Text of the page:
Isn’t it nice to know that the House Agricultural Committee has time for bible studies?
In moving this year’s farm bill out of committee and to the House proper, they apparently found time for some in-depth theological debate. The Barre Montpelier Times Argus has the most entertaining summary (as well as a really fun name), so let’s roll a quote from their story:
Cutting the food stamp program was hotly debated, with members quoting the Bible to support keeping the food stamp program at the current level or cutting it.
Rep. Juan C. Vargas, D-Calif., who opposes the cuts, began the thread by quoting a biblical passage from the 25th chapter of the Book of Matthew.
“I’m a Christian, and this chapter talks about how you treat the least among us,” said Vargas, adding that he would not support a bill that made such deep cuts to the anti-hunger program.
But K. Michael Conaway, a Texas Republican, countered that argument.
“I take umbrage to that,” he said. “I take Matthew 25 to mean me as an individual, not the U.S. government.”
Rep. Stephen Fincher, R-Tenn., then quoted a verse from the 26th chapter of Matthew, saying the “poor will always be with us” in his defense of cuts to the food stamps program.
According to NBC News, Mr. Fincher was not done there, and went on to dig deeper into the New Testament:
Republican Congressman Stephen Fincher of Tennessee, who supports cuts to the program, had his own Bible verse from the Book of Thessalonians to quote back to Vargas: “The one who is unwilling to work shall not eat,” he said.
So, first off, that is a lot of Jesus in our nation’s halls of governance, and all of you shut up, including you the Democrat from California that started this whole mess.
But if you are going to legislate based on what the invisible man in the sky told you to do (stop that), at least study the damn book.
“The one who is unwilling to work shall not eat” is a weird translation of part of 2 Thessalonians 3:10, which reads in full (King James Version here) “For even when we were with you, this we commanded you, that if any would not work, neither should he eat.”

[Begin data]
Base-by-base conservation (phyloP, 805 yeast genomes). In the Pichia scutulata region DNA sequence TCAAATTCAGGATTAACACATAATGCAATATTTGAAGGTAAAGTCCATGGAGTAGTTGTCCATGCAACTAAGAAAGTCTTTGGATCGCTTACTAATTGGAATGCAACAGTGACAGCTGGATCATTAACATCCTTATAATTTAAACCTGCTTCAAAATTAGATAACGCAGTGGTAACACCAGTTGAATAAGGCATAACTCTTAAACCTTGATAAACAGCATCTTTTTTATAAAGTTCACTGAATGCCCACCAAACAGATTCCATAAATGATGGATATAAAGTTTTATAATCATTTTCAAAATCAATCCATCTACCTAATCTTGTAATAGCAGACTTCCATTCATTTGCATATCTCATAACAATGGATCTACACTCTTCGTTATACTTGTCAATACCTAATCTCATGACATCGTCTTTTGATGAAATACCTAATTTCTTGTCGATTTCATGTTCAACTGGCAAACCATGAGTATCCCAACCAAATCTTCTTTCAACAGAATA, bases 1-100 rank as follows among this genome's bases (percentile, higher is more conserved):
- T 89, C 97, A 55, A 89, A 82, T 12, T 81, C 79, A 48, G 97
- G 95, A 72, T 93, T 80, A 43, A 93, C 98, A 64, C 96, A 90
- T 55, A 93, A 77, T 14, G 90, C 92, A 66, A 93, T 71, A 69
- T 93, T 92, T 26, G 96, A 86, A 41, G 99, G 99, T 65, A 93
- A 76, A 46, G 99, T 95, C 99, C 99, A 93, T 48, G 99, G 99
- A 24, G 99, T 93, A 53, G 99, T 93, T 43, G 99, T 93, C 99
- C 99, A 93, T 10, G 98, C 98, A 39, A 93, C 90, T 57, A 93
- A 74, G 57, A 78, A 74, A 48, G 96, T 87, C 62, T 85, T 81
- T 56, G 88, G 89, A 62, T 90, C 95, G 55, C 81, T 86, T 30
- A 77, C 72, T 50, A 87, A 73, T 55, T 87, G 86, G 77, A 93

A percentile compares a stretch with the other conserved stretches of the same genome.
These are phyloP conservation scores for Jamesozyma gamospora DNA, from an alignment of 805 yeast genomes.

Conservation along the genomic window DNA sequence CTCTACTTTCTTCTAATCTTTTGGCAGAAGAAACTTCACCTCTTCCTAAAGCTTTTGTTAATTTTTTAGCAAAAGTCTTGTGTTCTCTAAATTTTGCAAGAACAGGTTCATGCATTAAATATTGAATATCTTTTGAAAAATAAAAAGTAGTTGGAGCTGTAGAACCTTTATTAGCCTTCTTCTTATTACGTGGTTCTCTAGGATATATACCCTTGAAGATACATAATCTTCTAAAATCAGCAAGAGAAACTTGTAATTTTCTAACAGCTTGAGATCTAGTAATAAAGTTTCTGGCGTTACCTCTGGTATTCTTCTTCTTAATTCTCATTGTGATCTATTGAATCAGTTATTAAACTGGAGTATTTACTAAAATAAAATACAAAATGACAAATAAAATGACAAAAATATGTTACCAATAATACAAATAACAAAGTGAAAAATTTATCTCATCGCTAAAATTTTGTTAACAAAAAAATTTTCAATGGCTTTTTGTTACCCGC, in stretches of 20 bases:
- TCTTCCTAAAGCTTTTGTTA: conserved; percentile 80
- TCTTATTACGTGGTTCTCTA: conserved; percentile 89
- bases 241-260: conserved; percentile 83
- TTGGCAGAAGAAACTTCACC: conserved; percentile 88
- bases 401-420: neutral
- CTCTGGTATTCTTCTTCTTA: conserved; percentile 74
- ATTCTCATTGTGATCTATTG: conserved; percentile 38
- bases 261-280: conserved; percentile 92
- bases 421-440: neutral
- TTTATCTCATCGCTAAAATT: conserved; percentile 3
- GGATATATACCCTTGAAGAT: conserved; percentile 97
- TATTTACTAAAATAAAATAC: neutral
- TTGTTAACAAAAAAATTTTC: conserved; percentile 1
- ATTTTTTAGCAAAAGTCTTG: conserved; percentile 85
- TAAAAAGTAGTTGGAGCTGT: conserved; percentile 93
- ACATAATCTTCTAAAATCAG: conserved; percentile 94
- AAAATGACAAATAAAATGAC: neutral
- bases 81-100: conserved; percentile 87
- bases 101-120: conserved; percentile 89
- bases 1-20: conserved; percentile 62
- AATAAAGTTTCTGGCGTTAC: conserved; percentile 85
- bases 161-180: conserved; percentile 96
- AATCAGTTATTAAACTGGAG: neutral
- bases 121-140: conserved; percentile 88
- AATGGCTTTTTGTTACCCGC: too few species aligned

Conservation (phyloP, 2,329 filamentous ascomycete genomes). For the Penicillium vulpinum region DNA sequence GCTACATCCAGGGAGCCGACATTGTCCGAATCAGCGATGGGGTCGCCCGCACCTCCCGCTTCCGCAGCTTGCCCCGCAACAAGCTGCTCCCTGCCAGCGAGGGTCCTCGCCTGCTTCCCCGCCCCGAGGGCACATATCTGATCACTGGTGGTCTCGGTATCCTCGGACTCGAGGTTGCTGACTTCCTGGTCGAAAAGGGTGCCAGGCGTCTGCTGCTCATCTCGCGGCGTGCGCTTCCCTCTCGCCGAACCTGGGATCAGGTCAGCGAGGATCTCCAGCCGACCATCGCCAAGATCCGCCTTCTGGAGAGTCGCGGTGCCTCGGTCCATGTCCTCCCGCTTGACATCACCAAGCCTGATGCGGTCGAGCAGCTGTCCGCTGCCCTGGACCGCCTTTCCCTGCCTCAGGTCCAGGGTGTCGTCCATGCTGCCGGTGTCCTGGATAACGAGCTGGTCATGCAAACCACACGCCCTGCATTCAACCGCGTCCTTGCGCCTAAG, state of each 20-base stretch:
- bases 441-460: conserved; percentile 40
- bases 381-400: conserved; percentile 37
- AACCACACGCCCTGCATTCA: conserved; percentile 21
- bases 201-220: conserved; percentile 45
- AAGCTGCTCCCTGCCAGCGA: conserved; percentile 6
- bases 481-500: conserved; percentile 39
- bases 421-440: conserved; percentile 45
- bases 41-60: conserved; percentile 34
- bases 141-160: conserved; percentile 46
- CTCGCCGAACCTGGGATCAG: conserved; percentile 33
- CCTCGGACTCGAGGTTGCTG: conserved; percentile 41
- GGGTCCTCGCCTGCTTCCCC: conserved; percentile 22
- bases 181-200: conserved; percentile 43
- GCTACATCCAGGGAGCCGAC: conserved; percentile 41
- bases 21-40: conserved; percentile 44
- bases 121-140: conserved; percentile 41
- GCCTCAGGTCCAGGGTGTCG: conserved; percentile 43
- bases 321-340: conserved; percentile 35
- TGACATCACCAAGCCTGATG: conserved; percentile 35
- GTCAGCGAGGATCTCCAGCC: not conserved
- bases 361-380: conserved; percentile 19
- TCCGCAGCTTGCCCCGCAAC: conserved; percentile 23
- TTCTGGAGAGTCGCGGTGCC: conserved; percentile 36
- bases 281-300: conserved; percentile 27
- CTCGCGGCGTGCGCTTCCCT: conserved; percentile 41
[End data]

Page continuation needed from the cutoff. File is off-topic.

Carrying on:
This comes in a series of instructions specific to the christian community Paul had established in Thessalonica, detailing how to organize their fellowship. It’s essentially early Christian micromanagement: “Hey, if your guys are slacking off, tell them no more lunch break.”
What it is not is any sort of statement on how Christians are to treat other people, whether in their personal lives or through the apparatus of any state they might finagle control of. (It was also a big favorite of Lenin’s, who quoted it in The State and Revolution in 1917, and a part of the 1936 Soviet Constitution, which makes its presence in the mouth of a Tennessee Republican just that much weirder.)
But hey, if he really believes his misinterpretation of a text with dubious authorship to be the true word of God, at least Mr. Fincher is living by his principles, right?
Well, no, turns out Mr. Fincher has taken millions of dollars in farm subsidies over the years, which is pretty much the exact definition of getting paid to not work.
So he’s not just bad at Jesus, he’s even bad at his own, made-up, not-at-all-in-the-Bible version of Jesus. That being the case, maybe he could stop with the Jesus thing altogether and just do his damn job?